WACC | 7.38% |
Cost of Debt
A. 100% SECURED – 3.7 |
After-tax cost of debt = R_{d }(1-t_{c}) |
Note: R_{d} represents the cost to issue new debt, not the cost of the firm\’s existing debt. |
3.7%(1-0.36) = 2.37% |
B. 100% SECURED – 3% |
3%(1-0.36) = 1.92% |
C. 100% UNSECURED 6% |
6%(1-0.36) = 3.84% |
D. Mix of 70% secured of debt and 30% unsecured 3 and 3.7 |
[3%(1-0.36)X70% ]+ [3.7%(1-0.36) X30% = 2.06% |
Capital Structure of the Company
The current capital structure of Helical Bar is 42.25% equity and 57.75% debt. The capital structure of a company determines the level of risks exposed to the company. Use of much debt increases the risk of default in repayment of the principal and interest. It also determines the cost of capital of the company. Helical Bar has increased the proportion of debt financing from 51.53 percent in 2010 to the current proportion of 57.75 percent. The table below shows the trend of the ration of debt to equity in the company.
Year | 2015 | 2014 | 2013 | 2012 | 2011 | 2010 |
Debt Amount | 552,713.00 | 347,811.00 | 389,758.00 | 346,588.00 | 344,658.00 | 341,985.00 |
Equity Capital | 404,363.00 | 340,527.00 | 338,625.00 | 325,689.00 | 324,897.00 | 321,644.00 |
Total capital | 957,076.00 | 688,338.00 | 728,383.00 | 672,277.00 | 669,555.00 | 663,629.00 |
2015 | 2014 | 2013 | 2012 | 2011 | 2010 | |
Debt %age | 57.75% | 50.53% | 53.51% | 51.55% | 51.48% | 51.53% |
Equity % age | 42.25% | 49.47% | 46.49% | 48.45% | 48.52% | 48.47% |
The debt financing has been increasing at higher rate than equity financing exposing the company to risks of default (Myers, 2000). However, increase in debt reduces cost of capital as the fixed interest rates and short repayment periods make it cheaper than equity (Morellec, 2004).
Here is a graph that shows how the capital structure of Helical Bar has changed in the last ten years.
Graph 1: Ten year capital structure changes
Assumptions about the capital structure include:
- The company has only two types of capital: equity and debt (Harris, Milton& Raviv, 2001).
- The total assets of the company are available and the ratio can be changed by selling debt and purchase shares as well as sell shares to retire debt.
- The company pays 100 percent dividends (Strebulaev, 2007).
- The earnings per share are not going to grow (Allen & Roni, 2003).
- The business risk is constant and does not depend on the financial risk or capital structure (Lawler, 2012)..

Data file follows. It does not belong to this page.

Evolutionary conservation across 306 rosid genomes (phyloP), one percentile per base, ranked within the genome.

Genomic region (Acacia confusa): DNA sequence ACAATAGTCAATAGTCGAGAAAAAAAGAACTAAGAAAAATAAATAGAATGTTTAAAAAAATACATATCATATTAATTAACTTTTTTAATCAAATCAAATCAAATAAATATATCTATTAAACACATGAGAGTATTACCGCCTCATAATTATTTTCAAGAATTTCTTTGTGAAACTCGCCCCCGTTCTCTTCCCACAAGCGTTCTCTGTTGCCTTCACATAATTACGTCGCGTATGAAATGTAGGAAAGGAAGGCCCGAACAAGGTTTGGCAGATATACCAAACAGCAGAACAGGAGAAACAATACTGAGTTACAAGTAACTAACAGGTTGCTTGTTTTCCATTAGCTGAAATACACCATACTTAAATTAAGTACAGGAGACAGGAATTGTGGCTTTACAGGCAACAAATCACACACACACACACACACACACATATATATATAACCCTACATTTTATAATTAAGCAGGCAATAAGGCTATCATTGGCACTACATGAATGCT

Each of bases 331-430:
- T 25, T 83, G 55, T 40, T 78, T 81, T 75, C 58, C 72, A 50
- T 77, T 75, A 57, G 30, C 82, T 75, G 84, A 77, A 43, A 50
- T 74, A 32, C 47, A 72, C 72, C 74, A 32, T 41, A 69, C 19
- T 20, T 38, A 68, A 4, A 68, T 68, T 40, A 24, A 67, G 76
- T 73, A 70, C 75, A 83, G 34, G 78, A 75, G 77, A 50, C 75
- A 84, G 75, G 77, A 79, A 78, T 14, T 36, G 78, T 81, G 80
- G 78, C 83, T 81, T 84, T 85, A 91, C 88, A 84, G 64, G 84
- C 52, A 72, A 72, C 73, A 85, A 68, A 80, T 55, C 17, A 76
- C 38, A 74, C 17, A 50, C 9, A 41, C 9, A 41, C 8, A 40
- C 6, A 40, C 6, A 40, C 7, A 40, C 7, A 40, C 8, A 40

- There are no corporate taxes (Graham & John, 2003).
Sensitivity Analysis
Sensitivity analysis is an estimation of how business decisions will be affected if some assumptions do not hold. It incorporates changing those assumptions and related estimations and understanding how they impact the implementation of the project. The analysis helps businesses to further evaluate the viability of the project (Markham & Palocsay, 2006). Below is comparison the cost of capital for the targeted capital structure and the new capital structure.
Helical Bar WACC Model | ||||||||||
Cost of Equity | Amount of Equity | |||||||||
Riskfree rate | 5.43% | 6.03% | 6.63% | Shares | 118183806 | |||||
Beta | 0.62 | 0.68 | 0.75 | Price | 0.01 | |||||
Market return | 7.20% | 8% | 8.80% | Value | 1181838.06 | |||||
Cost of Equity | 6.64% | 7.38% | 8.12% | |||||||
Cost of Debt | Amount of Debt | |||||||||
Rate | 4.82% | 5.36% | 5.90% | Book value | 61.7 | |||||
Taxrate | 32.40% | 36% | 39.60% | Adjustment | 1 | |||||
Cost of Debt | 3.33% | 3.70% | 4.07% | Value | 61.7 | |||||
Total Capital | 1,181,899.76 | |||||||||
WACC | 7.38% | |||||||||
WACC | 6.64% | |||||||||
WACC | 8.12% |
Under the new capital structure, WACC will increase to 8.1 percent from 6.4 percent of the target structure. Cost of assets will also increase to 9.3 percent from 7.3 percent. The new capital will have 10.7 percent of levered CAPM, an increase from 8 percent of the target CAPM (Bragg, 2012). Thus the new capital structure increases the cost of capital and should the management of Helical Bar should review it to come up with another better structure.
Conclusion
The current capital structure of Helical Bar is 42.25% equity and 57.75% debt. The ratio of secured loan to the value of property portfolio has remained constant and stable for the last fifteen years indicating that the company has been making prudent investment decisions. Use of high proportion of debt financing reduces the overall cost of capital because it has lower required rate of return as compared with equity financing. There are several alternatives available for Helical Bar to reduce its overall cost of capital. The first approach is to secure more loans at the prevailing interest rates. The company can use the uncharged properties of £131m top secure the loans. The second option is to use the unutilized bank facilities for the development and investment acquisition. Thirdly, the company can renegotiate the terms of some of the debts that have less than 3 years maturity. The discount rate is the rate of return applied in discounted cash flow analysis to get the present value of future cash flows. The calculation of discount rate is different for corporate because it requires use of Weighted Average Cost of Capital (WACC). Use of much debt increases the risk of default in repayment of the principal and interest. It also determines the cost of capital of the company. Sensitivity analysis is an estimation of how business decisions will be affected if some assumptions do not hold.
References
Allen, F. & Roni, M. (2003). Payout Policy. Handbook of Economics